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Schneider Electric, Claroty Partner on Industrial Network Security

Energy management and automation giant Schneider Electric has teamed up with industrial cybersecurity startup Claroty to offer its customers solutions for protecting industrial control systems (ICS) and operational technology (OT) networks.

Claroty, which emerged from stealth mode in September 2016 with $32 million in funding, will market its products through Schneider’s Collaborative Automation Partner Program (CAPP).

Schneider’s CAPP enables its customers to find the right technology solutions and integrate them with the company’s own offering. Claroty, whose products have undergone rigorous testing to ensure interoperability, will provide network monitoring solutions.

Claroty’s platform is designed to protect ICS and continuously monitor OT networks for threats without disrupting operations. The product enables organizations to control remote employee and third-party access to critical systems, including record their sessions. It also creates a detailed inventory of industrial network assets, identifies configuration issues, monitors traffic, and looks for anomalies that could indicate the presence of a malicious actor.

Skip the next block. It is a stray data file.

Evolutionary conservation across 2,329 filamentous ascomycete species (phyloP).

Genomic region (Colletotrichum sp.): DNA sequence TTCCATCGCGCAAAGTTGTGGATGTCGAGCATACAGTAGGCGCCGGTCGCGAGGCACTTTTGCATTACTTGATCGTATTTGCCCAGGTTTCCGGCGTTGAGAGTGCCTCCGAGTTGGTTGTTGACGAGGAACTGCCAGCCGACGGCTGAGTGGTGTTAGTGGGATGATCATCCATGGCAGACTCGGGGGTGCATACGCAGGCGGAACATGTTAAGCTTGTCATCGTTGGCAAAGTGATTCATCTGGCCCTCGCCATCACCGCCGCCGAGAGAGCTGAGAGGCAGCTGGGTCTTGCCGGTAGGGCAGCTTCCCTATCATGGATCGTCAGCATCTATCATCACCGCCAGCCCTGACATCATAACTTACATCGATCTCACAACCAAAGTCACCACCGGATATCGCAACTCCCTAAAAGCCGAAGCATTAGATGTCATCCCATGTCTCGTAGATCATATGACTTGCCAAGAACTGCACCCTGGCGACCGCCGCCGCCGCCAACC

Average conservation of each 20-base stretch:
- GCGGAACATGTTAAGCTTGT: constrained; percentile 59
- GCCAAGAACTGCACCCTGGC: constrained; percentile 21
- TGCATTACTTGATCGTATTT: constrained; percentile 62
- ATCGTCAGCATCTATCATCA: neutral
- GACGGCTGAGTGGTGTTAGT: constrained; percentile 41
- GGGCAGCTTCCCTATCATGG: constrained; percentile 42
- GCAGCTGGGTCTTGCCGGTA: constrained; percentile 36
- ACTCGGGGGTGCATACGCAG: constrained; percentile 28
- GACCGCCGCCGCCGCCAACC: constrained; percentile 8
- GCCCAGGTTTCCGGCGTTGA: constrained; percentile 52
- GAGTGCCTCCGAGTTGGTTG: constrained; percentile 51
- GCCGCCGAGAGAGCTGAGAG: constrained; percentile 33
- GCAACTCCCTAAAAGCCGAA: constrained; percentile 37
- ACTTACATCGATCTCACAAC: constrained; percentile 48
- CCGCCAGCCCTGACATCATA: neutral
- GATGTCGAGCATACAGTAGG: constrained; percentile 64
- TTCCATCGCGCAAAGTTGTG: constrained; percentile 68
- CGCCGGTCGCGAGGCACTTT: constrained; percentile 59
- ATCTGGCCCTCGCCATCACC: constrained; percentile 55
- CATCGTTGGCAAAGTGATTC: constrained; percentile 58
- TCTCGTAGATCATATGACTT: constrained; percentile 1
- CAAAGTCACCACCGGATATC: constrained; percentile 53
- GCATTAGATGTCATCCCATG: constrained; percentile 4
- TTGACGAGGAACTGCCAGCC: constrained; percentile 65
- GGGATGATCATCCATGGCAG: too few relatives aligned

The product can be integrated with Schneider Electric’s existing cybersecurity and edge control offerings through the company’s EcoStruxure architecture.

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“At Schneider Electric we recognize the urgent need to assist our customers in enhancing their safety and cybersecurity programs. One way we are addressing this need is through partnering with Claroty to provide real-time network monitoring and anomaly-detection,” said David Doggett, senior director of cybersecurity for Schneider Electric’s Industry Business.

“Passive network intrusion detection techniques are critical for applications where system availability is paramount,” Doggett added. “Claroty’s platform can strengthen solutions against known cyber attacks that have bypassed existing boundary protections. The technology can also alert network operators about novel attack vectors or attacks initiated by rogue insiders using existing tools and credentials.”

Schneider Electric is not the only automation giant that has teamed up with Claroty. In February, Rockwell Automation announced a partnership with the company for combined security offerings.

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Eduard Kovacs is an international correspondent for SecurityWeek. He worked as a high school IT teacher for two years before starting a career in journalism as Softpedia’s security news reporter. Eduard holds a bachelor’s degree in industrial informatics and a master’s degree in computer techniques applied in electrical engineering.